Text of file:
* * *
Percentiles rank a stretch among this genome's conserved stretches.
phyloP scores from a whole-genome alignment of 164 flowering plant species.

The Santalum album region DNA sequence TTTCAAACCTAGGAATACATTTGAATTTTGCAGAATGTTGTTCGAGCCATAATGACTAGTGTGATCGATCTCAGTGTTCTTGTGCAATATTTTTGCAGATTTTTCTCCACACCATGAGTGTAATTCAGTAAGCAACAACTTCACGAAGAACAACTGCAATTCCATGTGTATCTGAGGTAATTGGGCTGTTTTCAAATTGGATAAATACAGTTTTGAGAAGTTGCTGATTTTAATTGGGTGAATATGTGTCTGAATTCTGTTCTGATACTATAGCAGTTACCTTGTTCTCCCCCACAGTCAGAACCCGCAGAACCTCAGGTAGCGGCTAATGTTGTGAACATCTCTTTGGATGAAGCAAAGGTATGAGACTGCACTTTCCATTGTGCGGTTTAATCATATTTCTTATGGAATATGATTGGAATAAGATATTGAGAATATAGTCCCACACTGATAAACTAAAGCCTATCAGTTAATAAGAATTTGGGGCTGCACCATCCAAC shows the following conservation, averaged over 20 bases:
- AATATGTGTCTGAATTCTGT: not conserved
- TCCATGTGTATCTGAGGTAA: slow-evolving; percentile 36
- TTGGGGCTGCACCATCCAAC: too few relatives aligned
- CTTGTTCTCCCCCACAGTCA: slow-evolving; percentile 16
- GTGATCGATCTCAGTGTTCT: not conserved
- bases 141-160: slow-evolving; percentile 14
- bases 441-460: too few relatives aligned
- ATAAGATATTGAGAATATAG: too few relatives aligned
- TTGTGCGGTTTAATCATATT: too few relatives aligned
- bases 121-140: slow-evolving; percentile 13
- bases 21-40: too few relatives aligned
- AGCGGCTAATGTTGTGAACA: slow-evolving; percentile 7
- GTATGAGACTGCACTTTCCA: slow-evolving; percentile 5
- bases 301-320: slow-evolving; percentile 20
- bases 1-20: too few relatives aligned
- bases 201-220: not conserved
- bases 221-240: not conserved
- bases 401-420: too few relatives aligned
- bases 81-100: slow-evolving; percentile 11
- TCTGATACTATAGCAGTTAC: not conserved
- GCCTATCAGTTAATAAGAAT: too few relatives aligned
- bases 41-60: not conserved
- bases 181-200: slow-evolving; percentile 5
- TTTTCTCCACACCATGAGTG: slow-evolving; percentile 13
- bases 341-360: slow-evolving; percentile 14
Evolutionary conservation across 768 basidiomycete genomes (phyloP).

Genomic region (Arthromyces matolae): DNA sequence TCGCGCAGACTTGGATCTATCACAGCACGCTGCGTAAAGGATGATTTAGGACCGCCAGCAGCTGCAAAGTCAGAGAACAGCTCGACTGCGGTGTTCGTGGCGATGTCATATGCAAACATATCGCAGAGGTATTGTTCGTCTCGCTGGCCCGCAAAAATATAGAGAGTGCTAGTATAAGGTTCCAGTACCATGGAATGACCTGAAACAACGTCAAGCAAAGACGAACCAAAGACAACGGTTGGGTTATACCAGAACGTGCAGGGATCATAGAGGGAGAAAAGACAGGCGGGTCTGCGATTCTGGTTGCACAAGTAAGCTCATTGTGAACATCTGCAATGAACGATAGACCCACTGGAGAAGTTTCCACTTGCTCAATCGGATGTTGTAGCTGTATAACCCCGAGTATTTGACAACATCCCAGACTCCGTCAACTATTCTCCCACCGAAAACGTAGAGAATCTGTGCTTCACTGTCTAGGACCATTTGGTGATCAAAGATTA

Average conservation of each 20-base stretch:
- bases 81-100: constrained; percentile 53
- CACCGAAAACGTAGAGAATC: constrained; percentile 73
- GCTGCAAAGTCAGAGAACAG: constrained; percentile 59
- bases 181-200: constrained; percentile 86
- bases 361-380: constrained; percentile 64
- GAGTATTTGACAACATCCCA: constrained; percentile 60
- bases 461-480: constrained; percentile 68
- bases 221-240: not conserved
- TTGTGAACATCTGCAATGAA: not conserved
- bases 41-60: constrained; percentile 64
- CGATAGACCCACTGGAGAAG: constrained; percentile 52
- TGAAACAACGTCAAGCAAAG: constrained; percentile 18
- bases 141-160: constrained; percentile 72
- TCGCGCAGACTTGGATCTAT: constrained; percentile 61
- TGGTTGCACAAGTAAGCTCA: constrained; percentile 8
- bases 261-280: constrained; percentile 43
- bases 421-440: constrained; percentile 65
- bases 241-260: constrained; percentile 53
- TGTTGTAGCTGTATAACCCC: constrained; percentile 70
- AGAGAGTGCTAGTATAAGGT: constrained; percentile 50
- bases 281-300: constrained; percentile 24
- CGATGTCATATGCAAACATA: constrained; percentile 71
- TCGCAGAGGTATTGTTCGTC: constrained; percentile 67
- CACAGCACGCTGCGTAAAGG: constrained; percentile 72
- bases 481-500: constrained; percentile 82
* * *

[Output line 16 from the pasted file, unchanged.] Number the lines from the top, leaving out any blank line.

- GTATGAGACTGCACTTTCCA: slow-evolving; percentile 5